Anyone who can do basic math knows that something mysterious happened to a young Jewish girl named Mary nine months before Christmas.
On the early Christian calendar, March 25 was designated as the Feast of the Annunciation -- one of Christianity's great holy days. This feast centers on the passage in the Gospel of Luke in which the Archangel Gabriel appears to the Virgin Mary, announcing that she will conceive and bear a son.
"You have to think this through," said the Rev. Rudy Gray, a veteran Southern Baptist pastor in South Carolina who now leads the state's Baptist Courier newspaper. "If there is no conception, there is no virgin birth of Jesus. Without that you have no sinless life that leads to the crucifixion. Without the cross you don't have the resurrection and the resurrection is the heart of the Christian faith."
In St. Luke's Gospel, Mary responds with a poetic song that begins: "My soul doth magnify the Lord, and my spirit hath rejoiced in God my Savior. For he hath regarded the low estate of his handmaiden: for, behold, from henceforth all generations shall call me blessed."
The Latin translation became known as "The Magnificat," a text familiar to all Catholics who follow the church's holidays. The Annunciation is a major feast in Eastern Orthodoxy and this holy day is observed, to some degree, in other Christian bodies that use the ancient church calendar.
However, in many churches this holy day has vanished. The bottom line is that many Protestants are clear when it comes to knowing what they don't believe about Mary, but not at all sure about what they do believe about this crucial biblical character.
Gray stressed that he remains a Baptist's Baptist who is not trying to make a case for Roman Catholic doctrines about the Virgin Mary. That includes her Immaculate Conception, which Pope Pius IX, claiming infallibility, proclaimed in 1854.
Nevertheless, Gray published an essay last Christmas -- circulated nationally by Baptist Press -- in which he challenged readers to think twice about Mary's role in the life of Jesus.
"Mary has been too highly exalted by the Catholic Church and often devalued too much by the evangelical church," he wrote. "Yet she was chosen by God, empowered by God, blessed by God and obedient to God. She was a virgin, and likely a teen-ager.
"Her task was overwhelming, frightening and awesome: carry and give birth to God's Son, the Messiah of the world."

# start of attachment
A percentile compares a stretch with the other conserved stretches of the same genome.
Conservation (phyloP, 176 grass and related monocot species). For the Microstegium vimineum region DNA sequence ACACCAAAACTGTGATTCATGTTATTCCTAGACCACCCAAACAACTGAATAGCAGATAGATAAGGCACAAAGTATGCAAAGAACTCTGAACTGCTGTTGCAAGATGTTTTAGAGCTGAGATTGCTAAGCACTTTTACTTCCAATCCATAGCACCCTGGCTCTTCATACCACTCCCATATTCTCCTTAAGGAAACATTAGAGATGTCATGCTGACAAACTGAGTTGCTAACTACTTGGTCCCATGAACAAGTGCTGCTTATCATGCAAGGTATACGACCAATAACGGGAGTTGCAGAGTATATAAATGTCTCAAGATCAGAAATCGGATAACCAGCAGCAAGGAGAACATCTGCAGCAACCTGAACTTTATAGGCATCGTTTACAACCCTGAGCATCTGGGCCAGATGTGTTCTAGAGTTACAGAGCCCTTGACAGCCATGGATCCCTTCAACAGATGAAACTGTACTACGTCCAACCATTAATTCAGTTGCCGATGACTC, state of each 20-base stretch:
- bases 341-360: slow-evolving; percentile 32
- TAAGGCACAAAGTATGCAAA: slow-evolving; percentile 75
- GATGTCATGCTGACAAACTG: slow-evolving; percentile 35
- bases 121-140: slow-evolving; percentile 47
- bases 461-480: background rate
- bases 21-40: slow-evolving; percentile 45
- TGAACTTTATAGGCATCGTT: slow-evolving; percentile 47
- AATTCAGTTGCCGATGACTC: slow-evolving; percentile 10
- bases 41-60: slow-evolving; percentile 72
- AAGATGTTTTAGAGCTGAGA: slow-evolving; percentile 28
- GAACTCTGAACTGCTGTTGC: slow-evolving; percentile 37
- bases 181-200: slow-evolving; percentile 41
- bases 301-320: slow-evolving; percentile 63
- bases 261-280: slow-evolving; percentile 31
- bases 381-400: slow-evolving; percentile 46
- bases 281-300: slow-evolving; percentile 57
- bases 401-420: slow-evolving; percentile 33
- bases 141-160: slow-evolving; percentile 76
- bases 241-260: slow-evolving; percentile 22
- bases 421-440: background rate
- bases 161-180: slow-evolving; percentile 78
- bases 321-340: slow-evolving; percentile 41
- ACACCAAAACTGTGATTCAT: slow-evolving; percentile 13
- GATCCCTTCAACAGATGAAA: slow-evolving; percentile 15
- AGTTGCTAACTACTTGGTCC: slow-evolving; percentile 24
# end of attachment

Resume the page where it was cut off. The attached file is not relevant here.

Gray said that during his three decades of ministry he has never seen Southern Baptists celebrate the Annunciation. This is even true in "moderate" Baptist churches that claim to emphasize the liturgical calendar. It's hard to say why this is the case.
"All I am saying is that Mary is right there, in the Bible," he said, reached by telephone. "We need to recognize the remarkable commitment of Mary and her obedience to God."
In another conservative flock here in America, the Annunciation remains on the calendar -- even if challenges remain when congregations try to celebrate the feast, said the Rev. Daniel Reuning, who taught at Concordia Theological Seminary for 31 years. In retirement, he serves at Redeemer Lutheran Church in Fort Wayne, Ind., which stresses that it is a "confessional, liturgical" Lutheran Church-Missouri Synod congregation.
"I don't know why many people don't celebrate the Annunciation," he said. "It could just be ignorance. … In the past, many of our pastors -- especially those coming from other Protestant churches -- may not have known that we have Marian feasts that have always been part of our Lutheran tradition."
In some churches, there may be a practical reason that pastors struggle to have Annunciation services, he said. March 25 usually falls on a weekday and many members "think they are too busy to go to church on weekdays."
Then again, Reuning added: "Some of our people are really focused on Lent, so they don't notice the Annunciation. … But that is what makes this holy day so powerful to me. The message is that 'He came to save'; 'He came to die for us.'
"So here we are in the weeks that lead to Good Friday and Easter and the Annunciation is right there. It's doesn't interrupt Lent. It's part of that story."